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State v. Tanner

Supreme Court of Ohio
Dec 6, 1984
15 Ohio St. 3d 1 (Ohio 1984)

Summary

In Tanner, supra, Justice Locher instructed that "[t]hese values are first, to provide fair warning to the ordinary citizen so behavior may comport with the dictates of the statute; second, to preclude arbitrary, capricious and generally discriminatory enforcement by officials given too much authority and too few constraints; and third, to ensure that fundamental constitutionally protected freedoms are not unreasonably impinged or inhibited. Proper constitutional analysis necessitates a review of each of these rationales with respect to the challenged statutory language."

Summary of this case from State v. Collier

Opinion

No. 84-443

Decided December 6, 1984.

Criminal law — Motor vehicles — Driving while intoxicated — R.C. 4511.19(A)(2) is constitutional.

O.Jur 3d Criminal Law § 2244.

R.C. 4511.19(A)(2) is constitutional; it is not void for vagueness, not over-broad, and does not create an unconstitutional presumption.

APPEAL from the Court of Appeals for Summit County.

Charles R. Tanner, appellant herein, pleaded no contest to, and was found guilty of, driving while intoxicated in violation of R.C. 4511.19(A)(2). Appellant had submitted to an intoxilyzer test which recorded a .18 percent blood alcohol level.

Upon appeal, the court of appeals affirmed the trial court's ruling. For the purpose of this appeal, appellant stipulates to the propriety of his conviction and chooses to appeal solely on the averred lack of constitutionality of R.C. 4511.19(A)(2).

The cause is now before this court pursuant to the allowance of a motion to certify the record.

Mr. Edmund M. Sawan, for appellant.

Mr. Harold K. Stubbs, director of law, Mr. Gary Rosen, prosecuting attorney, and Ms. Elaine E. Davidson, for appellee.

Mr. Randall M. Dana, public defender, and Mr. Gregory L. Ayers, urging reversal for amicus curiae, Ohio Public Defender Commission.


Appellant attacks the constitutionality of R.C. 4511.19(A) (2) on three grounds. For the reasons set forth below we reject appellant's contentions and affirm the court of appeals in upholding the constitutionality of R.C. 4511.19(A)(2).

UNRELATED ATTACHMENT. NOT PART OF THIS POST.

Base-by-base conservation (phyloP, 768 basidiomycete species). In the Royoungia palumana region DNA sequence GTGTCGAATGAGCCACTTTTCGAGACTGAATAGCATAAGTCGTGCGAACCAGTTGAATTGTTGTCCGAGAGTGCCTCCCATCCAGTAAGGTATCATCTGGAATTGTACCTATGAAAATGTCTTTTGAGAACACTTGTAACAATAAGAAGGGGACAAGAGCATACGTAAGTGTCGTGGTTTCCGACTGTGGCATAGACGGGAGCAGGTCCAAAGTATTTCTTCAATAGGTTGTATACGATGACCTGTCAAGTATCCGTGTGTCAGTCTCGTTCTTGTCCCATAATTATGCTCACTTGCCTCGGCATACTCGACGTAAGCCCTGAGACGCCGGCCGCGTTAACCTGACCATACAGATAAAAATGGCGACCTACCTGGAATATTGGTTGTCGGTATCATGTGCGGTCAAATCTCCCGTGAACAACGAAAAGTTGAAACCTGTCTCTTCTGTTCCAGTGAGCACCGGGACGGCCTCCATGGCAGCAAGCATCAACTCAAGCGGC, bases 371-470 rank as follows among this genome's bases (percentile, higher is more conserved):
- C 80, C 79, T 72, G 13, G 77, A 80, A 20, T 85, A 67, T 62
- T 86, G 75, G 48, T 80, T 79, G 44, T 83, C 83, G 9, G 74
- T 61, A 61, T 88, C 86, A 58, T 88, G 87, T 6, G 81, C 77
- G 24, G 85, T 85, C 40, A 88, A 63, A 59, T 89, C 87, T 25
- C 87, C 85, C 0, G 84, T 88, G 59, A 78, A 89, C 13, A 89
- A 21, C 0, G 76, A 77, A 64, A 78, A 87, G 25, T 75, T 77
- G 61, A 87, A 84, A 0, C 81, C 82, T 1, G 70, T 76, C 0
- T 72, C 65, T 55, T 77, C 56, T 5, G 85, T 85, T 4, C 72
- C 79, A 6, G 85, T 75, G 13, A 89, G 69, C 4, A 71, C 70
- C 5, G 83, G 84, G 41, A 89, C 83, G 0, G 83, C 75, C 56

R.C. 4511.19 states in pertinent part that: "(A) No person shall operate any vehicle * * * within this state if * * * (2) The person has a concentration of ten-hundreths of one per cent or more by weight of alcohol in his blood." Before evaluating the averred constitutional infirmities of this language a preliminary consideration should be addressed.

We are obliged to give legislative enactments a presumption of validity. State v. Dorso (1983), 4 Ohio St.3d 60, 60-61; Benevolent Assn. v. Parma (1980), 61 Ohio St.2d 375, 375-377 [15 O.O.3d 450]; State v. Renalist, Inc. (1978), 56 Ohio St.2d 276, 278 [10 O.O.3d 408]. The purpose behind this presumption goes to the very heart of inter-governmental comity and is a tangible demonstration of our recognition that the judiciary is a co-equal branch of government. See, e.g., State, ex rel. Arbaugh, v. Richland Cty. Bd. of Commrs. (1984), 14 Ohio St.3d 5. Moreover, and in accord with our institutional obligations, statutes must be construed in conformity with the Ohio and United States Constitutions if at all possible. R.C. 1.47; see, also, State v. Sinito (1975), 43 Ohio St.2d 98, 101 [70 O.O.2d 61].

We also note that numerous jurisdictions, from New York to California, have statutes similar to Ohio's driving while intoxicated statute. None, to date, has declared this type of statute unconstitutional in the face of attacks similar to the one presented at bar. We would affirm, however, that this weight of authority, although persuasive, is not dispositive. Accordingly we will proceed to address each of appellant's concerns with particularity.